Placing the fruits on the ground next to him (at the base of the sacred banyan tree), Lumpak began to cry out, "O, woe is me ! What should I do? Dear father, what is to become of me? O Shree Hari, please be merciful to me and accept these fruits as an offering !" Again he was forced to lie awake the whole night without sleep, but in the meantime the all merciful Supreme Personality of Godhead, Lord Madhusoodan become pleased with Lumpak's humble offering of forest fruits, and He accepted them. Lumpak had unwittingly observed a full Ekaadashee fast, and by the merit he reaped on that day. He regained his kingdom with no further obstacles."
Krishn further said - "Listen, O Yudhisthir, to what happened to the son of King Maahishmata when but a fragment of the merit sprouted up within his heart. As the Sun beautifully rose in the sky on the day following Ekaadashee, a handsome horse approached Lumpak as if seeking him out, and stood next to him. At the same time, a voice suddenly boomed out from the clear blue sky saying, "This horse is for you, Lumpak! Mount it and ride swiftly out of this forest to greet you family! O son of King Maahishmata, by the mercy of the Supreme lord Vaasudev and the strength of the merit you acquired by observing Saphalaa Ekaadashee, your kingdom will be returned to you without any further hindrances. Such is the benefit you have gained by fasting on this most auspicious of days. Go now, to you father and enjoy your rightful place in the dynasty."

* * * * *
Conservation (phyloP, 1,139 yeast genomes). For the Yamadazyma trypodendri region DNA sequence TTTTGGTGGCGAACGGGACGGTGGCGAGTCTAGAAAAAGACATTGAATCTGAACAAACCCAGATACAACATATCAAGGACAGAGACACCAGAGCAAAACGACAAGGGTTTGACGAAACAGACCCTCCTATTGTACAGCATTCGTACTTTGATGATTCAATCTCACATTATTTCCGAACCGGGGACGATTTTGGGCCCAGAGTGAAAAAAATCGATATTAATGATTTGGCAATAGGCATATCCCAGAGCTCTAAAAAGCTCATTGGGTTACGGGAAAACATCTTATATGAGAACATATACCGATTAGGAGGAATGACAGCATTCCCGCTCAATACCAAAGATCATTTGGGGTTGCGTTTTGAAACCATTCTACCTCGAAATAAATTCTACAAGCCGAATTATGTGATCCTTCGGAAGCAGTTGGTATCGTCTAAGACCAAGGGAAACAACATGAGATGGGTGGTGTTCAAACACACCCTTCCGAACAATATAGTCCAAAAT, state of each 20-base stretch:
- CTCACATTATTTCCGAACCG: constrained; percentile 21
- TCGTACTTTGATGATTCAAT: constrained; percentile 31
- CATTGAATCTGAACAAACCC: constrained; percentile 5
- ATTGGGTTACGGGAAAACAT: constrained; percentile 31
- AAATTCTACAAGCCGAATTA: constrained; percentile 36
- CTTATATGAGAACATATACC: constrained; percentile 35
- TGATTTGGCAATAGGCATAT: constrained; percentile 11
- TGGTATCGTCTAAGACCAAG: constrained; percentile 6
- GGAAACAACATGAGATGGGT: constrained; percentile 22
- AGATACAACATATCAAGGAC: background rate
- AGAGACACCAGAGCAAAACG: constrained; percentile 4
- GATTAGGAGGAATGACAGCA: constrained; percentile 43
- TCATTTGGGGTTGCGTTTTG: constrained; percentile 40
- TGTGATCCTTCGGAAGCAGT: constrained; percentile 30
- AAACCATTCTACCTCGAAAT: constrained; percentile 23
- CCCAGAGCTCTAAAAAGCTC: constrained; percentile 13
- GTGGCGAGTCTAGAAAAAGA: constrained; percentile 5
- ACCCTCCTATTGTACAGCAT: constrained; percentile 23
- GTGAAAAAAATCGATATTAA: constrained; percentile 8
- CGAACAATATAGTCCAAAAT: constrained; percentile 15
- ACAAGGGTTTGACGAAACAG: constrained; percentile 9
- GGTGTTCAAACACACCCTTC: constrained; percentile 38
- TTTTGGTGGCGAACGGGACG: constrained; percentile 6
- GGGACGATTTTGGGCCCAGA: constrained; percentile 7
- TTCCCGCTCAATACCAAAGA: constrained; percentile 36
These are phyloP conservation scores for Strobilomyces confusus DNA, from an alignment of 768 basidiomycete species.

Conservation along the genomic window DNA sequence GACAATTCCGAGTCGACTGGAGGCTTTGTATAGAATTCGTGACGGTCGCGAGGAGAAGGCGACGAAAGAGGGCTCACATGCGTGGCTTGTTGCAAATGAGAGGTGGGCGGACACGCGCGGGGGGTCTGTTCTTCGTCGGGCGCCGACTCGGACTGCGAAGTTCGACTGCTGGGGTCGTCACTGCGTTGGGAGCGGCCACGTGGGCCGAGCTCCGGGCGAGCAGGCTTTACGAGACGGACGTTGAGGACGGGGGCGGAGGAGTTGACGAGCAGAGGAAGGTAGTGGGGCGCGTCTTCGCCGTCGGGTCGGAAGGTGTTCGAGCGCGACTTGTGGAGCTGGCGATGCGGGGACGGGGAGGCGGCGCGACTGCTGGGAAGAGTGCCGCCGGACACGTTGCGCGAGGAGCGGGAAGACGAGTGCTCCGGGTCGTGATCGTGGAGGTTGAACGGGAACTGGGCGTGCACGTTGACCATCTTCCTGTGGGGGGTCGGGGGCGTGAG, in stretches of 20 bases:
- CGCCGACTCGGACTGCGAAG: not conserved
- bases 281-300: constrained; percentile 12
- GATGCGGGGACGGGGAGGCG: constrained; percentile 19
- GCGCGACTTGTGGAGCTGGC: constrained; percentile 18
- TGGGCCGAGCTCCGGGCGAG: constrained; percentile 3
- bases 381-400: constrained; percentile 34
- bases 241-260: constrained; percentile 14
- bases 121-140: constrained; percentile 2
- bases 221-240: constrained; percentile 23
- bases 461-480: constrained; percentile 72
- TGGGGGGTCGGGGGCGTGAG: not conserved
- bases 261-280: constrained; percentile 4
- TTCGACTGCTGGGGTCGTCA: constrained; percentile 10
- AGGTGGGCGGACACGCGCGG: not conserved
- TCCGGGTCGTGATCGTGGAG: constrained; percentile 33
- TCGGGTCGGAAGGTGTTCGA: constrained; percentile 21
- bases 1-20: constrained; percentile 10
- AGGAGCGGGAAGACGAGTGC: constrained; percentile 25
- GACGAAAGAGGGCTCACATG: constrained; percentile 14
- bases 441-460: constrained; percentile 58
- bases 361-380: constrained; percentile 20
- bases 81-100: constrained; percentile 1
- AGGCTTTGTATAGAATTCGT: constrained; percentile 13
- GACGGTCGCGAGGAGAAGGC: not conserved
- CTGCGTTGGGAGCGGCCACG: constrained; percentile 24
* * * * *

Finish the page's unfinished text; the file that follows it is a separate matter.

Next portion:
Upon hearing these celestial words resounding from above, Lumpak mounted the horse and rode back to the city of Champaavatee. By the merit of observing Ekaadashee Vrat he had accrued by fasting on Saphalaa Ekaadashee, he had become a handsome prince on ce more and was able to absorb his mind in the lotus feet of the Supreme Personality of Godhead, Hari. In other words, he had become my pure devotee.
Lumpak offered his father, King Maahishmata, his humble obeisance and once more accepted his princely responsibilities. Seeing his son so decorated with Vaishnav ornaments and Tilak (Oordhwa Pundra) King Maahishmata gave him the kingdom, and Lumpak ruled unopposed for many many years. Whenever the Ekaadashee came, he worshipped the Supreme Lord Naaraayan with great devotion. And by the mercy of Krishn he obtained a beautiful wife and a fine son. In old age Lumpak handed over his kingdom to his son – just as his own father, King Maahishmata, had handed it over to him. Lumpak then went to the forest to dedicate his concentrate attention to gratefully serve the Supreme Lord with controlled mind and senses. Purified of all material desires, he left his old material body and returned to home, back to Godhead, attaining a place near the lotus feet of his worshipful Lord, Shree Krishn.
O Yudhisthir, one who approaches me as Lumpak did, will become completely free of lamentation and anxiety. Indeed, anyone who properly observes this glorious Saphalaa Ekaadashee – even unknowingly, like Lumpak – will become famous in this world. He will become perfectly liberated at death and return to the spiritual abode of Vaikunth. Of this there is no doubt. Moreover, one who simply hears the glories of Saphalaa Ekaadashee obtains the same merit derived by one who performs a Raajasooya Yagya, and at the very least he goes to Heaven in his next birth, so where is the loss?"
Thus ends the narration of the glories of Paush Krishn Ekaadashee, or Saphalaa Ekaadashee, from the Bhavishya Uttar Puraan.
Created by Sushma Gupta on 3/15/06
Updated on 01/19/12